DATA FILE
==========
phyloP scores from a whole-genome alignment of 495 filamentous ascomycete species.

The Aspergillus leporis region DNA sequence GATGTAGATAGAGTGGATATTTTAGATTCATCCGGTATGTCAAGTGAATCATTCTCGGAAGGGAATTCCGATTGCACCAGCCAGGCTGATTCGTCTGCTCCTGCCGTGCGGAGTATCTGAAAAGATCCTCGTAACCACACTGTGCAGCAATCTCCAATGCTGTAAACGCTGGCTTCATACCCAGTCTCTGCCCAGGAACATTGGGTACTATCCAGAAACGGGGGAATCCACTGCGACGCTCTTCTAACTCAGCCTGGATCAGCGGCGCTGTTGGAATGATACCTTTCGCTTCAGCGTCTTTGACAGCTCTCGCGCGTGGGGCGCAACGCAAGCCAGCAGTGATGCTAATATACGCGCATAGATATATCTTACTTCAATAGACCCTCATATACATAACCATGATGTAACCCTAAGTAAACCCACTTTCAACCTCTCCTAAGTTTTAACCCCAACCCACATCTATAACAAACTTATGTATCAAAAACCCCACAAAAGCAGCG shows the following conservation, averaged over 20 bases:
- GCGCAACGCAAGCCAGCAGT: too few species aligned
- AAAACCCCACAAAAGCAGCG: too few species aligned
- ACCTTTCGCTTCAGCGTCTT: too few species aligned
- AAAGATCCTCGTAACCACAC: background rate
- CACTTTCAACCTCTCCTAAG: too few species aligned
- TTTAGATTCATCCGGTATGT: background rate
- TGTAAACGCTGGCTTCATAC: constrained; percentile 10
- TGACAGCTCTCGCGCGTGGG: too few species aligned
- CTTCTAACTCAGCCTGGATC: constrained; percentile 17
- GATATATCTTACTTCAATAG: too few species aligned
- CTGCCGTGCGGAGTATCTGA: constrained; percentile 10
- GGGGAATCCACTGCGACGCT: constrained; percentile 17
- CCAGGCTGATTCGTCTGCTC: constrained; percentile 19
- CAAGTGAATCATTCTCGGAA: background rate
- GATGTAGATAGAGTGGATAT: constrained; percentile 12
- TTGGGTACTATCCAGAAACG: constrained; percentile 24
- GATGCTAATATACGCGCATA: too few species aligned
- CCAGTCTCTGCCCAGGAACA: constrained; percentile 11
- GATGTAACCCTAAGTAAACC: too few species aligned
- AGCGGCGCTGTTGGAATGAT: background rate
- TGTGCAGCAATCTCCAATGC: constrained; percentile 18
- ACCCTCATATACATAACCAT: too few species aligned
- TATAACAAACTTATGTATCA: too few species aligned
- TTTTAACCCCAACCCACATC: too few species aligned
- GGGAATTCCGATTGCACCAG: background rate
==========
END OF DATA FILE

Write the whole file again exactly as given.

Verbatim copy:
phyloP scores from a whole-genome alignment of 495 filamentous ascomycete species.

The Aspergillus leporis region DNA sequence GATGTAGATAGAGTGGATATTTTAGATTCATCCGGTATGTCAAGTGAATCATTCTCGGAAGGGAATTCCGATTGCACCAGCCAGGCTGATTCGTCTGCTCCTGCCGTGCGGAGTATCTGAAAAGATCCTCGTAACCACACTGTGCAGCAATCTCCAATGCTGTAAACGCTGGCTTCATACCCAGTCTCTGCCCAGGAACATTGGGTACTATCCAGAAACGGGGGAATCCACTGCGACGCTCTTCTAACTCAGCCTGGATCAGCGGCGCTGTTGGAATGATACCTTTCGCTTCAGCGTCTTTGACAGCTCTCGCGCGTGGGGCGCAACGCAAGCCAGCAGTGATGCTAATATACGCGCATAGATATATCTTACTTCAATAGACCCTCATATACATAACCATGATGTAACCCTAAGTAAACCCACTTTCAACCTCTCCTAAGTTTTAACCCCAACCCACATCTATAACAAACTTATGTATCAAAAACCCCACAAAAGCAGCG shows the following conservation, averaged over 20 bases:
- GCGCAACGCAAGCCAGCAGT: too few species aligned
- AAAACCCCACAAAAGCAGCG: too few species aligned
- ACCTTTCGCTTCAGCGTCTT: too few species aligned
- AAAGATCCTCGTAACCACAC: background rate
- CACTTTCAACCTCTCCTAAG: too few species aligned
- TTTAGATTCATCCGGTATGT: background rate
- TGTAAACGCTGGCTTCATAC: constrained; percentile 10
- TGACAGCTCTCGCGCGTGGG: too few species aligned
- CTTCTAACTCAGCCTGGATC: constrained; percentile 17
- GATATATCTTACTTCAATAG: too few species aligned
- CTGCCGTGCGGAGTATCTGA: constrained; percentile 10
- GGGGAATCCACTGCGACGCT: constrained; percentile 17
- CCAGGCTGATTCGTCTGCTC: constrained; percentile 19
- CAAGTGAATCATTCTCGGAA: background rate
- GATGTAGATAGAGTGGATAT: constrained; percentile 12
- TTGGGTACTATCCAGAAACG: constrained; percentile 24
- GATGCTAATATACGCGCATA: too few species aligned
- CCAGTCTCTGCCCAGGAACA: constrained; percentile 11
- GATGTAACCCTAAGTAAACC: too few species aligned
- AGCGGCGCTGTTGGAATGAT: background rate
- TGTGCAGCAATCTCCAATGC: constrained; percentile 18
- ACCCTCATATACATAACCAT: too few species aligned
- TATAACAAACTTATGTATCA: too few species aligned
- TTTTAACCCCAACCCACATC: too few species aligned
- GGGAATTCCGATTGCACCAG: background rate